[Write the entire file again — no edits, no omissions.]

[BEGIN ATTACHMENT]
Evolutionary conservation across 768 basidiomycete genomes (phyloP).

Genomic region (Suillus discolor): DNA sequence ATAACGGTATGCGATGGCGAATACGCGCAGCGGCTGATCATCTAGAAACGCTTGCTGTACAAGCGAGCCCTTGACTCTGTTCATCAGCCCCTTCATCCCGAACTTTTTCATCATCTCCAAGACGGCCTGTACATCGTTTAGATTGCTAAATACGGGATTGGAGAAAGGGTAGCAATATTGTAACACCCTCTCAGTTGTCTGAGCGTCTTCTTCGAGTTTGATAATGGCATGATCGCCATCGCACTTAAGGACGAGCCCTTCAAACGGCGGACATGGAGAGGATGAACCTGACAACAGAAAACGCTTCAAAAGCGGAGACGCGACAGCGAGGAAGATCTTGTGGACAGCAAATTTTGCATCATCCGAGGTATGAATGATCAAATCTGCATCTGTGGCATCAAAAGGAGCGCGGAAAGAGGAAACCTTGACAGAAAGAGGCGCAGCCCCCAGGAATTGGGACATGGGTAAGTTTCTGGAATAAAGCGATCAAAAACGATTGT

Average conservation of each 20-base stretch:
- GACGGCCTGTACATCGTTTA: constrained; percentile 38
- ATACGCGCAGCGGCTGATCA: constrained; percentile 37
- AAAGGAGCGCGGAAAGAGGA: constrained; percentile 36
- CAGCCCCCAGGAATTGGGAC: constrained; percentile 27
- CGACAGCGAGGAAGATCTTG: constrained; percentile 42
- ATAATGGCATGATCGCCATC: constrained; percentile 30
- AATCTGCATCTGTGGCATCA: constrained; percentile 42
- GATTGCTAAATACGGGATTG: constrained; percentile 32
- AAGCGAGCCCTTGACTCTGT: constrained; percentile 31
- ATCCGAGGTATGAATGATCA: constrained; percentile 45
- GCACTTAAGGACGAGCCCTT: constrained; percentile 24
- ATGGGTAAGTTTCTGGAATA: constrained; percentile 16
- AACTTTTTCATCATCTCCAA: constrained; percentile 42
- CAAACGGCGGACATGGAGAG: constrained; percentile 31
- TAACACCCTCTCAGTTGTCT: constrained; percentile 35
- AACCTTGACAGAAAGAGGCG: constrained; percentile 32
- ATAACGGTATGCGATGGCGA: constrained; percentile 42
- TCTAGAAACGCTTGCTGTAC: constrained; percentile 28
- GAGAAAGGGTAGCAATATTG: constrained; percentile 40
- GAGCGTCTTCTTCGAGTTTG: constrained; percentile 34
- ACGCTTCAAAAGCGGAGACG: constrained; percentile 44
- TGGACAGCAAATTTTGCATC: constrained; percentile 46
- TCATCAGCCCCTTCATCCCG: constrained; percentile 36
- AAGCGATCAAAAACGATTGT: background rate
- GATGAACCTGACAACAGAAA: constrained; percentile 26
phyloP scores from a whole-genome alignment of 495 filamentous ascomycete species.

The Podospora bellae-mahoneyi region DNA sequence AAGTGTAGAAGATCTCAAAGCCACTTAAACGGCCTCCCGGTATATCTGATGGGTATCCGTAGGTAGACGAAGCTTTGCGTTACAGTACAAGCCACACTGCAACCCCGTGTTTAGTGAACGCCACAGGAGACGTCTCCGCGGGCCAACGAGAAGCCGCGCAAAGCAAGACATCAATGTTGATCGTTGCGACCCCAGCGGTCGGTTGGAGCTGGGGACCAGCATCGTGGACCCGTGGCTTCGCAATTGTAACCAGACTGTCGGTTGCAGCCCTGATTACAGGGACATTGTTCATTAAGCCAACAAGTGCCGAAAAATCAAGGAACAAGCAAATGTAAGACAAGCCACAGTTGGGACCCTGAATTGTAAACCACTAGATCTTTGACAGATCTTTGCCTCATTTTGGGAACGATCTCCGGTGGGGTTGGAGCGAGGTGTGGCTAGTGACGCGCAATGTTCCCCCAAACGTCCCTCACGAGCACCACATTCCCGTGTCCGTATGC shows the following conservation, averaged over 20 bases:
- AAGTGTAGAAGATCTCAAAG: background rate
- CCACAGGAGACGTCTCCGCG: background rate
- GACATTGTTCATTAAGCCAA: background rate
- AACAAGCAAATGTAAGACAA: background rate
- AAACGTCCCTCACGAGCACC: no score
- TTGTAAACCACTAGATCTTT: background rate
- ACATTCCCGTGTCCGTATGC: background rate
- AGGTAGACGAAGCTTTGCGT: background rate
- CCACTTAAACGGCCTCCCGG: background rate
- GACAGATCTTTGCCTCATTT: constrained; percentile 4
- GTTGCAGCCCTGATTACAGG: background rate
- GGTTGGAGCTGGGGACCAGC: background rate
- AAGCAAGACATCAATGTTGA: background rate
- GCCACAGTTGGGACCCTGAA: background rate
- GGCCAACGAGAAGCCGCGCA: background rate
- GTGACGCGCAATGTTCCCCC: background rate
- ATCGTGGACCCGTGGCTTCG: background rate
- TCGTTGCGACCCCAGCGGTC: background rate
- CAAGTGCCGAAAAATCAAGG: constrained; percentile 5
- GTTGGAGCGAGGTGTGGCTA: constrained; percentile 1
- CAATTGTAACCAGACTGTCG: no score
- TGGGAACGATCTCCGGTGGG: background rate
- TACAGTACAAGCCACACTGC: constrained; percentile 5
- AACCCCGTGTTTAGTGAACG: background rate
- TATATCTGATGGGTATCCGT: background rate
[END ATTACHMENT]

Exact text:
Evolutionary conservation across 768 basidiomycete genomes (phyloP).

Genomic region (Suillus discolor): DNA sequence ATAACGGTATGCGATGGCGAATACGCGCAGCGGCTGATCATCTAGAAACGCTTGCTGTACAAGCGAGCCCTTGACTCTGTTCATCAGCCCCTTCATCCCGAACTTTTTCATCATCTCCAAGACGGCCTGTACATCGTTTAGATTGCTAAATACGGGATTGGAGAAAGGGTAGCAATATTGTAACACCCTCTCAGTTGTCTGAGCGTCTTCTTCGAGTTTGATAATGGCATGATCGCCATCGCACTTAAGGACGAGCCCTTCAAACGGCGGACATGGAGAGGATGAACCTGACAACAGAAAACGCTTCAAAAGCGGAGACGCGACAGCGAGGAAGATCTTGTGGACAGCAAATTTTGCATCATCCGAGGTATGAATGATCAAATCTGCATCTGTGGCATCAAAAGGAGCGCGGAAAGAGGAAACCTTGACAGAAAGAGGCGCAGCCCCCAGGAATTGGGACATGGGTAAGTTTCTGGAATAAAGCGATCAAAAACGATTGT

Average conservation of each 20-base stretch:
- GACGGCCTGTACATCGTTTA: constrained; percentile 38
- ATACGCGCAGCGGCTGATCA: constrained; percentile 37
- AAAGGAGCGCGGAAAGAGGA: constrained; percentile 36
- CAGCCCCCAGGAATTGGGAC: constrained; percentile 27
- CGACAGCGAGGAAGATCTTG: constrained; percentile 42
- ATAATGGCATGATCGCCATC: constrained; percentile 30
- AATCTGCATCTGTGGCATCA: constrained; percentile 42
- GATTGCTAAATACGGGATTG: constrained; percentile 32
- AAGCGAGCCCTTGACTCTGT: constrained; percentile 31
- ATCCGAGGTATGAATGATCA: constrained; percentile 45
- GCACTTAAGGACGAGCCCTT: constrained; percentile 24
- ATGGGTAAGTTTCTGGAATA: constrained; percentile 16
- AACTTTTTCATCATCTCCAA: constrained; percentile 42
- CAAACGGCGGACATGGAGAG: constrained; percentile 31
- TAACACCCTCTCAGTTGTCT: constrained; percentile 35
- AACCTTGACAGAAAGAGGCG: constrained; percentile 32
- ATAACGGTATGCGATGGCGA: constrained; percentile 42
- TCTAGAAACGCTTGCTGTAC: constrained; percentile 28
- GAGAAAGGGTAGCAATATTG: constrained; percentile 40
- GAGCGTCTTCTTCGAGTTTG: constrained; percentile 34
- ACGCTTCAAAAGCGGAGACG: constrained; percentile 44
- TGGACAGCAAATTTTGCATC: constrained; percentile 46
- TCATCAGCCCCTTCATCCCG: constrained; percentile 36
- AAGCGATCAAAAACGATTGT: background rate
- GATGAACCTGACAACAGAAA: constrained; percentile 26
phyloP scores from a whole-genome alignment of 495 filamentous ascomycete species.

The Podospora bellae-mahoneyi region DNA sequence AAGTGTAGAAGATCTCAAAGCCACTTAAACGGCCTCCCGGTATATCTGATGGGTATCCGTAGGTAGACGAAGCTTTGCGTTACAGTACAAGCCACACTGCAACCCCGTGTTTAGTGAACGCCACAGGAGACGTCTCCGCGGGCCAACGAGAAGCCGCGCAAAGCAAGACATCAATGTTGATCGTTGCGACCCCAGCGGTCGGTTGGAGCTGGGGACCAGCATCGTGGACCCGTGGCTTCGCAATTGTAACCAGACTGTCGGTTGCAGCCCTGATTACAGGGACATTGTTCATTAAGCCAACAAGTGCCGAAAAATCAAGGAACAAGCAAATGTAAGACAAGCCACAGTTGGGACCCTGAATTGTAAACCACTAGATCTTTGACAGATCTTTGCCTCATTTTGGGAACGATCTCCGGTGGGGTTGGAGCGAGGTGTGGCTAGTGACGCGCAATGTTCCCCCAAACGTCCCTCACGAGCACCACATTCCCGTGTCCGTATGC shows the following conservation, averaged over 20 bases:
- AAGTGTAGAAGATCTCAAAG: background rate
- CCACAGGAGACGTCTCCGCG: background rate
- GACATTGTTCATTAAGCCAA: background rate
- AACAAGCAAATGTAAGACAA: background rate
- AAACGTCCCTCACGAGCACC: no score
- TTGTAAACCACTAGATCTTT: background rate
- ACATTCCCGTGTCCGTATGC: background rate
- AGGTAGACGAAGCTTTGCGT: background rate
- CCACTTAAACGGCCTCCCGG: background rate
- GACAGATCTTTGCCTCATTT: constrained; percentile 4
- GTTGCAGCCCTGATTACAGG: background rate
- GGTTGGAGCTGGGGACCAGC: background rate
- AAGCAAGACATCAATGTTGA: background rate
- GCCACAGTTGGGACCCTGAA: background rate
- GGCCAACGAGAAGCCGCGCA: background rate
- GTGACGCGCAATGTTCCCCC: background rate
- ATCGTGGACCCGTGGCTTCG: background rate
- TCGTTGCGACCCCAGCGGTC: background rate
- CAAGTGCCGAAAAATCAAGG: constrained; percentile 5
- GTTGGAGCGAGGTGTGGCTA: constrained; percentile 1
- CAATTGTAACCAGACTGTCG: no score
- TGGGAACGATCTCCGGTGGG: background rate
- TACAGTACAAGCCACACTGC: constrained; percentile 5
- AACCCCGTGTTTAGTGAACG: background rate
- TATATCTGATGGGTATCCGT: background rate